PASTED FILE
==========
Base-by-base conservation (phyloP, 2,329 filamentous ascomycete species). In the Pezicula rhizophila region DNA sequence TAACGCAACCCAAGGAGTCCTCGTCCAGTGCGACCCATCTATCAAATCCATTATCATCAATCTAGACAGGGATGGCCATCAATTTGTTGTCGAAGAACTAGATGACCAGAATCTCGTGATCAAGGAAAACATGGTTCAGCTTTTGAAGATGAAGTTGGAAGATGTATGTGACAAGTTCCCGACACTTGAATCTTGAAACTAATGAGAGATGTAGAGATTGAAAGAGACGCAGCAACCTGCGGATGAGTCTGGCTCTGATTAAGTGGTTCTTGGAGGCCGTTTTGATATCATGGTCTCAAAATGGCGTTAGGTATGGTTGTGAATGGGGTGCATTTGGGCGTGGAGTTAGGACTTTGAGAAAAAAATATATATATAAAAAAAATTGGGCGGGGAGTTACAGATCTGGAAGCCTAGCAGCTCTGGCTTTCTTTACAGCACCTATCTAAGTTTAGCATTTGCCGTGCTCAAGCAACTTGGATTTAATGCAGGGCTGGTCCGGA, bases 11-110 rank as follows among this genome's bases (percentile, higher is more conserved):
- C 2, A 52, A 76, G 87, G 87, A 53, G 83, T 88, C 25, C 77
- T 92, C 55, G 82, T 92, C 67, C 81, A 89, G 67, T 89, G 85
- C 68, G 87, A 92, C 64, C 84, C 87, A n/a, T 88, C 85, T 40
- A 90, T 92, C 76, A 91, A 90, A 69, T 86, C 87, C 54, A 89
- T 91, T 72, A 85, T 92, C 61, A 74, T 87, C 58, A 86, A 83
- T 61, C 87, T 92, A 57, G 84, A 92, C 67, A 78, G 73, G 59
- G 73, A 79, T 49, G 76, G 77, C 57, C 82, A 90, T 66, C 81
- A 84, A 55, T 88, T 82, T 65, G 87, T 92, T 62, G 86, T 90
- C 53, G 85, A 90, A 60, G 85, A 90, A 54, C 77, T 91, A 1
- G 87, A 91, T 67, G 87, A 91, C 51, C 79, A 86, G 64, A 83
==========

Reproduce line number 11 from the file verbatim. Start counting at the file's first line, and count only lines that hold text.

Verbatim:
- G 87, A 91, T 67, G 87, A 91, C 51, C 79, A 86, G 64, A 83